Where to Eat & Drink in Madrid

Centuries-old culinary- and spirits-focused history as well as newer concepts from young, forward-thinking restaurateurs, intertwine to create endless memorable dining and drinking experiences throughout Madrid. From Michelin-starred restaurants and cozy taverns to trendy bars, we’ve compiled a definitive guide to ensure discerning travelers savor the best of Madrid’s food and beverage scene.

For Coffee & Pastries:

Acid Bakehouse

Innovative flavors and traditional backing techniques collide at Acid Bakehouse. Artisanal breads such as house loaves of brioche, sourdough, and baguettes are available, and their bagels and sandwiches have grown in popularity–especially the Grilled Cheese with Kimchi. French- and Swedish-inspired pastries such as Pain Au Chocolat and Cardamom Bullar make the perfect companion to espressos or lattes.

Alma Nomad Bakery

Alma Nomad Bakery is a favorite among Madrid locals for its aesthetically pleasing interiors and downright delicious pastries. Their innovative baked goods mesh brioche, poppy seeds, fresh fruits, and scones into sweet morning delights. From the Apricot Frangipane Tart to the picturesque Meringue, we’re dying to try every treat on the menu.

For Authentic Eateries:

Ferretería Restaurant

Embedded in the vibrant Huertas neighborhood core, Ferretería is an old yet revived hardware store that’s celebrated as one of the best restaurants in Madrid. Enjoy Spanish cuisine classics — including Iberian ham assortments and variations of vermú (a traditional Spanish white wine typically fortified with herbs, spices, and botanicals) — while taking in this true-to-form rustic shop.


Formaje is an elevated cheese shop upstairs with an exclusive tasting room tucked downstairs in Madrid’s Chamberí neighborhood. The current craftsmanship of cheesemaking is placed on full display, featuring both classic and avant-garde Spanish cheese variations. (We were most excited about sampling the Manchego — and it tasted better than we could’ve imagined.)

Restaurante Casa Salvador

The rich tapestry of Spanish cuisine lives on at Restaurante Casa Salvador through time-honored recipes and warm hospitality. Photographs and paintings tell tales of decades past, all dedicated to a time when matadores were the most elite celebrity. With a legacy spanning over a century, this iconic restaurant continues to captivate travelers and celebrities alike (their rabo de toro (oxtail stew) was Anthony Bourdain’s favorite in the city).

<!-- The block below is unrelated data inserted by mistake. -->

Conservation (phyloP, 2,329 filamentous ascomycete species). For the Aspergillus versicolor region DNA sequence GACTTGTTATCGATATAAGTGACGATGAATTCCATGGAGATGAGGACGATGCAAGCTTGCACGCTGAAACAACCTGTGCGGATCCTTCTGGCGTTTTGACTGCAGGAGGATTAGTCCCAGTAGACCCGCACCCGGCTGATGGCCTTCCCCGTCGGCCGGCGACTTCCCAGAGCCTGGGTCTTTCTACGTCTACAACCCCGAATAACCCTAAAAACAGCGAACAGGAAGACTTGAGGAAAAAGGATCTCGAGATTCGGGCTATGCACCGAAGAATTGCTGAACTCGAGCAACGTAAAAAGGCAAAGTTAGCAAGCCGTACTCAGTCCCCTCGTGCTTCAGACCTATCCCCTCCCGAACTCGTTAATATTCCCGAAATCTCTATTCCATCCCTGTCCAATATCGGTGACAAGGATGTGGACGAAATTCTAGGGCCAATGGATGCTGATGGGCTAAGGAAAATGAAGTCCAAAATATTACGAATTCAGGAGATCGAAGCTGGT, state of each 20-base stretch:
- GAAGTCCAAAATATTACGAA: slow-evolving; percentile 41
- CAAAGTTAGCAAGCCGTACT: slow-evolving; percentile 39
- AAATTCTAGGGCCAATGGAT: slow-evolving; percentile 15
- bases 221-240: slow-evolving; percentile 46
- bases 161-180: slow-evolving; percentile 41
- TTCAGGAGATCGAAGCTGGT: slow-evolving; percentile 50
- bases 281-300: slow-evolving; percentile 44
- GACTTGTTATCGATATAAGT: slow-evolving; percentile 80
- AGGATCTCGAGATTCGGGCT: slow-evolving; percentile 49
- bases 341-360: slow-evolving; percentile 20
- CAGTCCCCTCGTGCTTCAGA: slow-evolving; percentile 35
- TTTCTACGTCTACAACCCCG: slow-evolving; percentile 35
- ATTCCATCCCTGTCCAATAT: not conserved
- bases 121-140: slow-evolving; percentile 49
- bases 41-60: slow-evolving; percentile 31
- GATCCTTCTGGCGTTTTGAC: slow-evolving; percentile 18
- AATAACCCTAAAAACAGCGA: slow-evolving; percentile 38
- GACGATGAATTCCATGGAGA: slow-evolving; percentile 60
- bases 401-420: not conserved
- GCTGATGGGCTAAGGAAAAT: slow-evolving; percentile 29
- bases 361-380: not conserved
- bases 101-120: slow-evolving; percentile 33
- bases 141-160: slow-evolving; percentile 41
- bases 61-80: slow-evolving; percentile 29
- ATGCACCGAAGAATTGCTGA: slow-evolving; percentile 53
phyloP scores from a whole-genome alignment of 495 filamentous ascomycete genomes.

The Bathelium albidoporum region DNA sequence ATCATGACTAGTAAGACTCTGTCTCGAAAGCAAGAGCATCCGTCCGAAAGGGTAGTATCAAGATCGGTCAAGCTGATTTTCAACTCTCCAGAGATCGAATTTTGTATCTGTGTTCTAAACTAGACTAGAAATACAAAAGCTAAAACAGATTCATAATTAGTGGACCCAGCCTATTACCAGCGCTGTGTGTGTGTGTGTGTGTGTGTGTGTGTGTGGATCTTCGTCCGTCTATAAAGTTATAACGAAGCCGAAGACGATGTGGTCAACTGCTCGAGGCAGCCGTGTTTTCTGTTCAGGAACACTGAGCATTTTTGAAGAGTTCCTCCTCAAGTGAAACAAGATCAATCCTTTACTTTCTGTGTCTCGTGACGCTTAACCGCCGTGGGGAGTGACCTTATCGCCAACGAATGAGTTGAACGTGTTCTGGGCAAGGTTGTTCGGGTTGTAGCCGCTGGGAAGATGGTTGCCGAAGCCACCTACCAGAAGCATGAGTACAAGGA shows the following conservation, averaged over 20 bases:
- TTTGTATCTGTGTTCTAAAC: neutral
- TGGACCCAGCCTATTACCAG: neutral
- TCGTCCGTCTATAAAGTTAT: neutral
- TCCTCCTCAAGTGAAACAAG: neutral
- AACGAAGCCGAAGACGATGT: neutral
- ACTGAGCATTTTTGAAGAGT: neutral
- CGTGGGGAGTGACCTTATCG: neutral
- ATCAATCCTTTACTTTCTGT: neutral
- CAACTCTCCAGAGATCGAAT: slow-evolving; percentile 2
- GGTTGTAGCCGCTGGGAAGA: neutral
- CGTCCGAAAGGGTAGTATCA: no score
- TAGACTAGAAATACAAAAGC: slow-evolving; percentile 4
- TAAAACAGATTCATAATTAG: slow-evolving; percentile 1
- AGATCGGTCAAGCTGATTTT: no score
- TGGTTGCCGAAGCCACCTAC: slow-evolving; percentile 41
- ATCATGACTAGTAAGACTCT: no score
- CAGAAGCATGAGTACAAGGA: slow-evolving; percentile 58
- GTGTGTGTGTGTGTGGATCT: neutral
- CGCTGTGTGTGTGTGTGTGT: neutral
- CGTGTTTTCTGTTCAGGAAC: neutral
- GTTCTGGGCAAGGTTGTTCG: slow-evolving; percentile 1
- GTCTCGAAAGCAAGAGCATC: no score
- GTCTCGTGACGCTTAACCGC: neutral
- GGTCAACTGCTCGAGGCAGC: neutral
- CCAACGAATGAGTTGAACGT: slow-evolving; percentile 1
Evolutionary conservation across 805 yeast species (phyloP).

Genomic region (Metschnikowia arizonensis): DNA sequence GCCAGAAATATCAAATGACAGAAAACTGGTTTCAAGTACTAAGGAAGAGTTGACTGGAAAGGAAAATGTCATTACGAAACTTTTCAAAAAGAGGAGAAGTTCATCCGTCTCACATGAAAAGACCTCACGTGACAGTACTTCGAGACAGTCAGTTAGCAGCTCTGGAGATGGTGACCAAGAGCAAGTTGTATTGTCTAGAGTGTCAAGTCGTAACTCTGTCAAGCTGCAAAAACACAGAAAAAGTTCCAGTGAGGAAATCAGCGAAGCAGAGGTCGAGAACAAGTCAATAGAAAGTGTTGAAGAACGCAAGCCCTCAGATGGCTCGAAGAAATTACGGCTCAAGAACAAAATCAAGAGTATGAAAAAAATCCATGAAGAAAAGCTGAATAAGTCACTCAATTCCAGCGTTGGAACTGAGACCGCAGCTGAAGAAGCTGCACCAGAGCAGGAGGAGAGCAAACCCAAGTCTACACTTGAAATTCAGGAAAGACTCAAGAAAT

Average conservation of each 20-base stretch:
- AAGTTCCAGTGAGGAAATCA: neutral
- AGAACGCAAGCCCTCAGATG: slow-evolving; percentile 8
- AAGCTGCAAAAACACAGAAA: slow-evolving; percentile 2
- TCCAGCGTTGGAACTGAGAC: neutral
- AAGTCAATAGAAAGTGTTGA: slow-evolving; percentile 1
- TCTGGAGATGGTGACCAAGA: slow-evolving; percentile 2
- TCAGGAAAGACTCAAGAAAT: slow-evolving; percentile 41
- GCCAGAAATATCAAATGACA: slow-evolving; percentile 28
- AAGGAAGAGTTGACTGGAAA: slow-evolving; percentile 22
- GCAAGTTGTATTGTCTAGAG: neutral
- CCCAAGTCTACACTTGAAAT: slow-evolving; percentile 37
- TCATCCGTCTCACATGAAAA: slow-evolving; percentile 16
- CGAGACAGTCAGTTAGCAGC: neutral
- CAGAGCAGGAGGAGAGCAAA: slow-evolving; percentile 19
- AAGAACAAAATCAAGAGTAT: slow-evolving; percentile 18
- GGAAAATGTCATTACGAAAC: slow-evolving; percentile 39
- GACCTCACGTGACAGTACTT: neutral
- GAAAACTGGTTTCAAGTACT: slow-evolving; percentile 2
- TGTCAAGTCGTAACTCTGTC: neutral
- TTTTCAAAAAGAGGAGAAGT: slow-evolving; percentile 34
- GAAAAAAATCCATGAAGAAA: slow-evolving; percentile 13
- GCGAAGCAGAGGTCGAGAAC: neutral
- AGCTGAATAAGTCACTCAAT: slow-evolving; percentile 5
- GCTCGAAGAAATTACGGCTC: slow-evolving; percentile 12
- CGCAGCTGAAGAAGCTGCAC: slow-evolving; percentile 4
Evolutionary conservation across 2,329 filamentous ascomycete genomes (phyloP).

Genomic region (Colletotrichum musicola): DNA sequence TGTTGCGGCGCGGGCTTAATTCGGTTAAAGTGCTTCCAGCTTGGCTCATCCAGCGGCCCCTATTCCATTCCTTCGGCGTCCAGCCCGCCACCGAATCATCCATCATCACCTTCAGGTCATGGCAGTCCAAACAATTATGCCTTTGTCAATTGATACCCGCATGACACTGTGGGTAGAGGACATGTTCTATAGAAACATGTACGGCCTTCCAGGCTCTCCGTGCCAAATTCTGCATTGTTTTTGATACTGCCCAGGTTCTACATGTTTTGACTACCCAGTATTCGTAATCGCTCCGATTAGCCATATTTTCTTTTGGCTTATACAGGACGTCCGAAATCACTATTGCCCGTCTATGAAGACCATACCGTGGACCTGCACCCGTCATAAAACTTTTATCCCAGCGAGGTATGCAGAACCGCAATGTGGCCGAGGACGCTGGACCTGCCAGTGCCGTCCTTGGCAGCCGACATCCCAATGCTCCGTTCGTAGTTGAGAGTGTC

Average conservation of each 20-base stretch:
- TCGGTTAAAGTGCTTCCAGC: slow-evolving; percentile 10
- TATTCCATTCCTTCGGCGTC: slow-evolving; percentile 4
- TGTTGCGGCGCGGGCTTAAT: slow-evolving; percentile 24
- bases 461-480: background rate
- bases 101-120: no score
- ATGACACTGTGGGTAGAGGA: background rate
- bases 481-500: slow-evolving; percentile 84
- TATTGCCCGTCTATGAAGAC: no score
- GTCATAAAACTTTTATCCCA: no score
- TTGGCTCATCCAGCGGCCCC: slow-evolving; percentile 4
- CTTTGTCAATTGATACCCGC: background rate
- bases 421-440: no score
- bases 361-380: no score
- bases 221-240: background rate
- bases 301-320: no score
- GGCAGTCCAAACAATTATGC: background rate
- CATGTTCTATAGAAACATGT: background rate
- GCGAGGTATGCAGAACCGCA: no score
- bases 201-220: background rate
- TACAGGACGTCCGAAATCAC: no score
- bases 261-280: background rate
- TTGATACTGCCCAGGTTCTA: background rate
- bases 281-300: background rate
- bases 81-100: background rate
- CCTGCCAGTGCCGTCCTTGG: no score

For Cocktail Hour:

Salmón Gúru

When Diego Cabrera opened Salmón Gúru in 2016, just as salmon swim against the current, he set out to disrupt the status quo of Madrid’s cocktail culture. This cocktail bar and lounge stimulates each sense with neon-clad ceilings, pop-art sketches, kitschy curtains and sofas, and an array of cocktails that are more akin to sippable works of art. Salmón Gúru is recognized as one of the World’s 50 Best Bars and is a winner of the 2021 Michter’s Art of Hospitality Award. 

Bendito, Vinos y Vinilos

Huddled within the Mercado de San Fernando in Madrid’s Lavapiés barrio is the hidden gem Benditos, Vinos y Vinilos. This hidden gem is the brainchild of a group of young Spaniards determined to share the stories of small-batch biodynamic and natural wines from small winemakers around Spain and beyond.


Tucked behind the tourist-run Gran Vía, Angelita is owned by brothers David and Mario Villalon. The upstairs main dining room serves meat and vegetable-forward dishes with produce from the family’s farm. Pair meals with one of the 500-plus wines from untapped regions, or head downstairs to the cocktail bar and lounge for standout sips.

For Vermouth Tastings:


Tucked within the lobby of Rosewood Villa Magna, Tarde.O is the hotel’s dedicated bar and lounge. Designed to evoke a convivial English club, guests are encouraged to enjoy the carefully selected Spanish vermouths through a special tasting of three negronis, guided by expert mixologists and paired with traditional tapas.

For Dessert:

Chocolatería San Ginés

Chocolatería San Ginés has been serving irresistible churros dipped in chocolate since 1894. Preparing the churros with a traditional Spanish technique called “a hombre,” these lightly sugar-coated crispy treats are a must-try when visiting Madrid.

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